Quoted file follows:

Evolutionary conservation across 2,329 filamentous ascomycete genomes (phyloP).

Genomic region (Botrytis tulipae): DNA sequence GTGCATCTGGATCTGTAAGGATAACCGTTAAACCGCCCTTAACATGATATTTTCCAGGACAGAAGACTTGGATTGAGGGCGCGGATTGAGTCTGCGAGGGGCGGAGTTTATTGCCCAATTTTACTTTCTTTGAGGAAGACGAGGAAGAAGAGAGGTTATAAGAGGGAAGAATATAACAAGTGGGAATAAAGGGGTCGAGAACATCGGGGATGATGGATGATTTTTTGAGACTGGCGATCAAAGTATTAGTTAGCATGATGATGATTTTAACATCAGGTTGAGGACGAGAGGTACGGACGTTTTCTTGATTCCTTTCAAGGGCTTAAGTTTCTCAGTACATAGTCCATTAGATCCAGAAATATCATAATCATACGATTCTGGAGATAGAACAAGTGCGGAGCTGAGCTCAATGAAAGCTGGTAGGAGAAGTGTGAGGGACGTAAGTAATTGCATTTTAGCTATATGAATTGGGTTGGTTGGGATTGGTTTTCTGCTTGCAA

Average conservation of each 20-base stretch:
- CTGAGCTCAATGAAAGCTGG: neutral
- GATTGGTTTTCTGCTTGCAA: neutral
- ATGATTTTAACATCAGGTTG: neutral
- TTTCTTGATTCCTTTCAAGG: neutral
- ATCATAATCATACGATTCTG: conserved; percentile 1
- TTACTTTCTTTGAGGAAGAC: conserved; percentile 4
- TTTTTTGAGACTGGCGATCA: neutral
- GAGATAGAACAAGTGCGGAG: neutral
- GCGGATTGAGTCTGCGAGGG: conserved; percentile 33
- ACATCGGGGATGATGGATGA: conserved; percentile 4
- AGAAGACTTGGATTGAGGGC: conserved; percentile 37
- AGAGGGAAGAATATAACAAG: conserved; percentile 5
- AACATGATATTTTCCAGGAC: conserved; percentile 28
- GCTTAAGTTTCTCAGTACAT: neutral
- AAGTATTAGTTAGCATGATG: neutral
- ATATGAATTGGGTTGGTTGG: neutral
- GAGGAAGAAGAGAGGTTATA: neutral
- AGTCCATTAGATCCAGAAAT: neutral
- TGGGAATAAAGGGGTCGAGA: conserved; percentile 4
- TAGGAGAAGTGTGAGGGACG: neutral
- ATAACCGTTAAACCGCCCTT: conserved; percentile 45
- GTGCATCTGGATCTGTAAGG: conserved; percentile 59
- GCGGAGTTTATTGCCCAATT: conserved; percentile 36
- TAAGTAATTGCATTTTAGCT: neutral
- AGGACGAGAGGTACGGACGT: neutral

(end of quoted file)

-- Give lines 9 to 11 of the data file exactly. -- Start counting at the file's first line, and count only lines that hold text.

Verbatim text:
- TTACTTTCTTTGAGGAAGAC: conserved; percentile 4
- TTTTTTGAGACTGGCGATCA: neutral
- GAGATAGAACAAGTGCGGAG: neutral